Refracted Issue #2 - Productivity Above All
In this piece, I’m giving my take on the productivity boom in the field of tech. I focus on the expectations of consuming and generating content for others and the consequences of staying and feeding into this extremely-productive work culture.
Refracted On - Productivity Above All
I feel that nowadays, wherever I turn my head around, I’m surrounded by productive people. CEOs, founders, investors, entrepreneurs, hackers, bootstrappers, marketing-gurus and influencers pop out left and right, promoting a culture of long workdays, passive income and constant content generation. We see it in our social media feeds, TVs, and phones whilst listening to podcasts and reading books - the productivity boom is at its peak, and I don’t think it’s going anywhere anytime soon. Productivity is being promoted as the “go-to” way of becoming a better individual. To the most part, I agree, yet with the time spent in an over-productive community, I discovered a darker side that’s rarely brought up.
The pressure of an extremely productive culture is especially prominent in the fields of tech. I’m sharing my personal view as a part of this field for the past eight years. In tech, it’s often seen people working full-time at a company, regularly freelancing or building products on the side. Nowadays, it’s rarer to meet a designer who doesn’t work on a side project than ones that do - it’s a cultural thing - producing more content will allow one to land better jobs, learn more, earn more and so on. And truth be told, I’m an avid supporter of that - I’ve freelanced on the side for most of my early career, have built a bunch of side-projects, and I keep aiming to learn new things with every new day, but as with everything in life, there is a healthy limit.
I’ve noticed a reoccurring pattern in myself, most of my friends and colleagues - this drive for constant content output is a dual-edged sword, and it requires an excellent, intricate balance to stay sane. With our current work culture, persistent, creative output is always expected and is considered as something that’s almost mandatory. Proving that we’re doing work for our peers is practically required. Trying to re-wire ourselves that 70 hour work weeks at times feel mandatory. We consume our peers’ products through our social channels, and we share our works for them to see. Still, both parties rarely discuss the immense weight of our stress, anxiety and tiredness generated by our borderline workaholism.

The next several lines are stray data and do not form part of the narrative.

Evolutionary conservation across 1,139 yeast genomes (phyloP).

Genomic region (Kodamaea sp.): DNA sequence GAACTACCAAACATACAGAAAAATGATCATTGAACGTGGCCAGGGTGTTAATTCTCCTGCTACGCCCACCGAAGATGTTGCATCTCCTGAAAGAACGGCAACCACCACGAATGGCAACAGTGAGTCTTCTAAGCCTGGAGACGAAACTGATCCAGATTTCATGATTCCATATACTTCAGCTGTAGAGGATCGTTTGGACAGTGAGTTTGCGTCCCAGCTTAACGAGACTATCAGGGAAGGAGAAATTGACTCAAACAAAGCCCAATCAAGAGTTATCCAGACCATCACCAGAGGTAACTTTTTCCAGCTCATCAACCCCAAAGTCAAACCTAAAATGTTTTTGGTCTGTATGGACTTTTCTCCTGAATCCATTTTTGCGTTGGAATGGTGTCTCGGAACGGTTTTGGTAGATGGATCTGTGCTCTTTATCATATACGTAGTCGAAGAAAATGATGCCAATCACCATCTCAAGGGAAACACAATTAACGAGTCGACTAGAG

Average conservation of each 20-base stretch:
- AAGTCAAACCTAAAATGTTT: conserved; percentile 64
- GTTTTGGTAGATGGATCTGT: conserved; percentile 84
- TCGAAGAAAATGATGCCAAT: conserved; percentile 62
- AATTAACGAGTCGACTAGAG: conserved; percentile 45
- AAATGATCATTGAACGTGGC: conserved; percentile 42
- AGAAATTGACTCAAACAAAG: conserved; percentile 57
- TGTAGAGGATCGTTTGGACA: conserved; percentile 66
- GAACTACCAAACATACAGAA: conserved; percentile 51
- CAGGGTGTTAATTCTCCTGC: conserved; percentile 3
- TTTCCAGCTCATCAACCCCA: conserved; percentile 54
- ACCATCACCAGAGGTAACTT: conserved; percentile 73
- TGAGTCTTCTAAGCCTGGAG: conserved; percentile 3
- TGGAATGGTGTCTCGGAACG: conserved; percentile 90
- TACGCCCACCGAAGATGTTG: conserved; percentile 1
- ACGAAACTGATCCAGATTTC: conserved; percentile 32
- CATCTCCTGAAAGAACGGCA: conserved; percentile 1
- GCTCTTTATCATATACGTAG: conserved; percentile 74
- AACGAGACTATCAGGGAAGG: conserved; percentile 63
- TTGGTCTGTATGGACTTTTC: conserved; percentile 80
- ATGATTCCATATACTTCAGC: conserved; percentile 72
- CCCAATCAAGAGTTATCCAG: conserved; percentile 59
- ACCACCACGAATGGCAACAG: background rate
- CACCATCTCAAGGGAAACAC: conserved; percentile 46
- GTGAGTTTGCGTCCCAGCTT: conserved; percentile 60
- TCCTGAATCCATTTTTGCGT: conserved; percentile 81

Edvard Munch - Melancholy (1891)
And while I’ve been observing a more positive notion in my social channels, where colleagues of ours open up about the damaging effects of overworking and the toxic productivity movement, many still prefer to live the “hustle culture” lifestyle.
The rising global burnout rate is alarming, and most of us are probably destined to suffer from it. I believe discovering the equilibrium between overworking and blatantly slacking is through repetition, failure and learning from the errors we previously made.
I’ll refract my history with burnout in the following two pieces, what caused it and how I managed to bounce back. Later, I’ll touch upon the systems that allow me to evaluate my tasks better and help me evaluate and create a better product downtime.
The personal website of Gordon Brander
The professionalism of my therapist
The coffee farmers, who planted, grew, hand-picked and sorted the beans I’m mindlessly consuming every morning.
The health of my body that allows me to train and enhance my athletic performance
The smell of the Freesia flowers in our living room
The wisdom and immense knowledge of my grandfather
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